U.S. Grant’s life story cannot be fairly treated here. Space permits an abbreviated mention of his many Missouri ties. They begin at West Point in 1842, when Fred Dent of St. Louis became his roommate.
After West Point, Grant’s first post was Jefferson Barracks near St. Louis; He soon was introduced to Fred’s sister, 18 year old Julia Dent. After a long engagement, they married in 1848. When his first stint in the regular Army ended, Grant lived on the Dent estate, farming two parcels, for most of his St. Louis years, 1854-1860. The Dent home, “Whitehaven,” owned by Grant and his wife for a time during his presidency, is the only home he ever owned. Restored in the 1990’s, it is now the Ulysses Grant National Historic Site.
Grant, in the wake of business failures, moved to Galena, Illinois, in 1860. In 1861 he was back in action, and the action was in Missouri. Colonel Grant, commanding the 21st Illinois, entered northeast Missouri in the first days of July, 1861. His mission: Defend the Hannibal & St. Joseph Railroad, which was then the western-most link in the nation’s rail network. His activities until August were concentrated on Missouri’s railroads, as he and the 21st Illinois moved south, stopping at Mexico, Jefferson City, and, finally, at the terminal point of the Iron Mountain Railroad, at Ironton, 80 miles south of St. Louis. There, camped by a spring which still flows, Grant received his commission as a brigadier general, and command of union forces in southeast Missouri. Grant faced regular Confederate troops at Greenville, and the wily “Swamp Fox”, M. Jeff Thompson, who was everywhere.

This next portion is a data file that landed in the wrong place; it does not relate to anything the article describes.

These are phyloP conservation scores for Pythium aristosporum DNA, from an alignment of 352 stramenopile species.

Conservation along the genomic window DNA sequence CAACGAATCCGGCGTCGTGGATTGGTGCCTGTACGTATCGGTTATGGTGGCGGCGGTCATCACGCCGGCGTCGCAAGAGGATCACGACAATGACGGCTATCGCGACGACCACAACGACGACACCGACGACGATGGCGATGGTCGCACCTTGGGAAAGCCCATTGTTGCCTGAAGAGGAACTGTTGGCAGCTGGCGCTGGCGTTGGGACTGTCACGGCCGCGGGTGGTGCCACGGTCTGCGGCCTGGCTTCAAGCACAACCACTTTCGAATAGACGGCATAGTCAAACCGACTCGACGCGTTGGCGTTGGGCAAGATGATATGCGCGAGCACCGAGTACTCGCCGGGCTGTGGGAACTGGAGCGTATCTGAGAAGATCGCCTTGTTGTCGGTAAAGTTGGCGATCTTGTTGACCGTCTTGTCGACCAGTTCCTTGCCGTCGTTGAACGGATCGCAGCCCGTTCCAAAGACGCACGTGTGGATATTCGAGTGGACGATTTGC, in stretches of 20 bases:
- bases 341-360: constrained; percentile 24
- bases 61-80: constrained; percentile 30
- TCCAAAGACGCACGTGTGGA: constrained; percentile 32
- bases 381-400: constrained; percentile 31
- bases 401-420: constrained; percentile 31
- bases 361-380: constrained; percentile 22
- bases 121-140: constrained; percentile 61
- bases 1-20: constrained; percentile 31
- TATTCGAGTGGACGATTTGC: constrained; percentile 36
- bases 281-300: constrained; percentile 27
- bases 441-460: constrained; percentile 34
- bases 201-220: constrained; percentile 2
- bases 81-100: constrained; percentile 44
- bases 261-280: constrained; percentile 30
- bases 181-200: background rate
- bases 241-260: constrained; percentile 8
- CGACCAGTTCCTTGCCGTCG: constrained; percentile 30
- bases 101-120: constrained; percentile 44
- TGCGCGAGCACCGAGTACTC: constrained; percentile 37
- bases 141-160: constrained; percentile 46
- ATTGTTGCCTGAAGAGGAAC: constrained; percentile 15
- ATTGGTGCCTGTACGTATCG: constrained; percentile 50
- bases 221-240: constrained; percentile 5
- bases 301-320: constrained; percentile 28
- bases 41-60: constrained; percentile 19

The Battle of Belmont, November 7, 1861, was Grant’s first, and had as its objective the Confederate gibralter at Columbus, Kentucky. His first effort failed, but in his fashion he followed with an “end-around.” Columbus was abandoned when Grant captured Fort Donelson, east in the Tennessee-Cumberland valley. The rest, at they say, is history.